Lock state will be preserved in a file located at the root of the project or subproject directory.Each file is named gradle.lockfile.The one exception to this rule is for the lock file for the buildscript itself.In that case the file will be named buildscript-gradle.lockfile.

The lockfile will have the following content:


# This is a Gradle generated file for dependency locking.# Manual edits can break the build and are not advised.# This file is expected to be part of source control.org.springframework:spring-beans:5.0.5.RELEASE=compileClasspath, runtimeClasspathorg.springframework:spring-core:5.0.5.RELEASE=compileClasspath, runtimeClasspathorg.springframework:spring-jcl:5.0.5.RELEASE=compileClasspath, runtimeClasspathempty=annotationProcessor
  • Each line still represents a single dependency in the group:artifact:version notation

  • It then lists all configurations that contain the given dependency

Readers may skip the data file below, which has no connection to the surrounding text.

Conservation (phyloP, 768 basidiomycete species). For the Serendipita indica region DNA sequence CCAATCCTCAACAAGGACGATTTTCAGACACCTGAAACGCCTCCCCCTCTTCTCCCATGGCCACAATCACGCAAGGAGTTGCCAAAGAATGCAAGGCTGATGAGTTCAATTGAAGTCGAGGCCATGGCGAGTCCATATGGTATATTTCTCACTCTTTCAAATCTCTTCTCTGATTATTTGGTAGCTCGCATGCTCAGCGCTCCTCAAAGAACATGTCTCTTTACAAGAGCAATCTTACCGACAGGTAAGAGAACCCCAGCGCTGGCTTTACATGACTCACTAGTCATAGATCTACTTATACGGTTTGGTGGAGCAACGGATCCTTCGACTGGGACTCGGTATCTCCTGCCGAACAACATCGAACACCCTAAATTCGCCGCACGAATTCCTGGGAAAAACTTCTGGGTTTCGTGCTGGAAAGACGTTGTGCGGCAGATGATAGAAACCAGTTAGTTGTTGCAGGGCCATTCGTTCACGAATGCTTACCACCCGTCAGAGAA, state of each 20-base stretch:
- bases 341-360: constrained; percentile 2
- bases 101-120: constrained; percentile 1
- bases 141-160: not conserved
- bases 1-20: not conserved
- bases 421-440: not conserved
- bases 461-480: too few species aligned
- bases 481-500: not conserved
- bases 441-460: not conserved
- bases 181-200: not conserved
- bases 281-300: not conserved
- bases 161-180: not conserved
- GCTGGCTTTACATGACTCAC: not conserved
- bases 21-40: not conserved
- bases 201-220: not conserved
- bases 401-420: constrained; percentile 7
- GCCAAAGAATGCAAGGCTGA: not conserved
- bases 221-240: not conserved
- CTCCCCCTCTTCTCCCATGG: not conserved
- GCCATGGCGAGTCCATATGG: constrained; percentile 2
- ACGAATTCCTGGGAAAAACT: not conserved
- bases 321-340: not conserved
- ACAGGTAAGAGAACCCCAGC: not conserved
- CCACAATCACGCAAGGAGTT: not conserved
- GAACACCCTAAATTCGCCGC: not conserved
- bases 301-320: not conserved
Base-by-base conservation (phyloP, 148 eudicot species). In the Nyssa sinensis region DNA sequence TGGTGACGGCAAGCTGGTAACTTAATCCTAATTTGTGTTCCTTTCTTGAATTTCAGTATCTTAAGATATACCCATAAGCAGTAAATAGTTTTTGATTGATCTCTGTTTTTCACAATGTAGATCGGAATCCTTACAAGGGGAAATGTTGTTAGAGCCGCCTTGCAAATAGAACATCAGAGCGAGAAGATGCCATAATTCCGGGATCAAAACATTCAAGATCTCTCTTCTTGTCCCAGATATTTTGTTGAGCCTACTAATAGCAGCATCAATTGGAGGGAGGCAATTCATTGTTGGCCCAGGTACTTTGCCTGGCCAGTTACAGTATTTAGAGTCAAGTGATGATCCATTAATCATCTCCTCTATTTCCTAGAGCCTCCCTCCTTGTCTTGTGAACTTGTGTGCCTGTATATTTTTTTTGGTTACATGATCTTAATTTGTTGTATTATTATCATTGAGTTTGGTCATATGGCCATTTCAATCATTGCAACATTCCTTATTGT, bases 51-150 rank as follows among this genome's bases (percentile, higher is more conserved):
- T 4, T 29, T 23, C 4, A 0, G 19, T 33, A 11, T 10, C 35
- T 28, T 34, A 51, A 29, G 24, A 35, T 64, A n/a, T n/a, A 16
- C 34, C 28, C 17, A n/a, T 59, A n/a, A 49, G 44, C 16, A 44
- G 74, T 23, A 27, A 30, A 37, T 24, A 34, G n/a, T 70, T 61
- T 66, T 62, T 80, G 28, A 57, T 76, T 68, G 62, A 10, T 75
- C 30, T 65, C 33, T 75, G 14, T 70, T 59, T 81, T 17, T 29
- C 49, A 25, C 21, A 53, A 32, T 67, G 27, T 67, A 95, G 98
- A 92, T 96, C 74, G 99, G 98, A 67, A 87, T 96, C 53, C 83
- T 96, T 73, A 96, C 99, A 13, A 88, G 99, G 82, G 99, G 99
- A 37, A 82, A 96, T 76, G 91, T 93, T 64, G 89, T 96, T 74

• Module and configurations are ordered alphabetically, to ease diffs

  • The last line of the file lists all empty configurations, that is configurations known to have no dependencies

which matches the following dependency declaration:

Example 6. Dynamic dependency declaration


configurations { compileClasspath { resolutionStrategy.activateDependencyLocking() } runtimeClasspath { resolutionStrategy.activateDependencyLocking() } annotationProcessor { resolutionStrategy.activateDependencyLocking() }}dependencies { implementation("org.springframework:spring-beans:[5.0,6.0)")}


configurations { compileClasspath { resolutionStrategy.activateDependencyLocking() } runtimeClasspath { resolutionStrategy.activateDependencyLocking() } annotationProcessor { resolutionStrategy.activateDependencyLocking() }}dependencies { implementation 'org.springframework:spring-beans:[5.0,6.0)'}

Migrating from the lockfile per configuration format

If your project uses the legacy lock file format of a file per locked configuration, follow these instructions to migrate to the new format: